Jordan has withdrawn 91% of 2012 GCC grant

(File photo: Jordan News)
AMMAN — As of the end of 2022, Jordan had withdrawn JD2.41 billion out of JD2.63 billion pledged by a number of Gulf Cooperation Council (GCC) member states in 2012 — about 91 percent of the promised funding.اضافة اعلان

According to a report by the Ministry of Planning and International Cooperation on the progress of projects funded by the GCC grant, the funds came from various sources: JD823.7 million from Saudi Arabia, JD886.2 million from Kuwait, and JD701.9 million from the United Arab Emirates, the Jordan News Agency, Petra, reported.

The remaining amount of the grant now stands at JD216 million.

Grant allocationsThe GCC grant earmarked JD619 million for road infrastructure projects, JD415 million for energy project financing, JD312.5 million for the Kingdom’s health sector, and JD376.9 million for financial support of local development projects.

Additionally, the grant allocated JD213.5 million for water and irrigation projects and JD44.9 million for transportation sector projects. The funding for both categories has been completely withdrawn. Meanwhile, JD180 million was earmarked for higher education, JD131.7 million for school education, JD94 million for investments, and JD26.5 million for the communications sector.

The allocations for all funded projects included in the budget for the year 2022 amounted to about JD52.79 million, according to the report.

Capital projectsIn 2011, GCC heads of state decided to offer Jordan a $5 billion (JD3.5 billion) grant to be paid over five years by four countries: Saudi Arabia, the UAE, Kuwait, and Qatar, with a contribution of $1.25 billion from each of the four countries. The projects submitted for funding were divided into two categories.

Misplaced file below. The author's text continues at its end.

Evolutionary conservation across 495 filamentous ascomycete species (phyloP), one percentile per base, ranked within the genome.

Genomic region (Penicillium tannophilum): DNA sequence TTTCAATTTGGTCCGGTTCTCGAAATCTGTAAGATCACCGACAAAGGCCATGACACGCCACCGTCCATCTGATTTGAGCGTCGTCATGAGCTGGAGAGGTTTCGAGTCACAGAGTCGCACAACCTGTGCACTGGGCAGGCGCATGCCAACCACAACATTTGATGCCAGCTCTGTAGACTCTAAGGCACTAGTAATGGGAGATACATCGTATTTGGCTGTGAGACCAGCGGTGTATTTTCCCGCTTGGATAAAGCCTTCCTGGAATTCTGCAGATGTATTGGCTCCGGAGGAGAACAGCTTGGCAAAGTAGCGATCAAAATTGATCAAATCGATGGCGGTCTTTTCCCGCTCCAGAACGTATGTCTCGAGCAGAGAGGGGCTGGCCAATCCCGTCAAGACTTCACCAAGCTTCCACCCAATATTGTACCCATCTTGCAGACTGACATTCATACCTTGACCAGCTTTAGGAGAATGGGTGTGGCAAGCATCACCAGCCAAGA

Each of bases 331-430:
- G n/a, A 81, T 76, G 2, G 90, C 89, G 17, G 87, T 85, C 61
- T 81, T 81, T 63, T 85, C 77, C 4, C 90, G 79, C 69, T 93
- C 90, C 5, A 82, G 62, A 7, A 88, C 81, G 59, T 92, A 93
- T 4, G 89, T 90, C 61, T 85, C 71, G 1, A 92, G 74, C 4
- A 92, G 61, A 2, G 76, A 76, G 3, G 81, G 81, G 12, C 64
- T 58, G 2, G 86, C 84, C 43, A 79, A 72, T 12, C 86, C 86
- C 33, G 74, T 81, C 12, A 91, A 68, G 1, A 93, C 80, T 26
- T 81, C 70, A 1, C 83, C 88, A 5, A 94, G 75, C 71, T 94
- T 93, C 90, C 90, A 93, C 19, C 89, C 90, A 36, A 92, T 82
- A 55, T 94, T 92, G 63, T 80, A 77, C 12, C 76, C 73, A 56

The first category was capital projects included in the 2012 General Budget Law, with a total value of $3.175 billion — 63.5 percent of the total Gulf grant.

The report indicated that these projects have contributed to reducing the budget deficit, alleviating the financial burden on the government, and facilitating the implementation of ongoing developmental projects, which has enabled the government provide services efficiently and effectively.

Executive development projectsThe second category included projects listed in the Executive Development Program for 2011–2013, with a total value of $1.825 billion — 36.5 percent of the total grant.

These projects have contributed to advancing and upgrading priority sectors such as energy, water, and local development, and have supported the government in facing challenges related to the high cost of imported energy, improving water supply in the governorates, achieving balanced development across all governorates by bolstering least-developed ones, and reducing the unemployment rate by creating new jobs.

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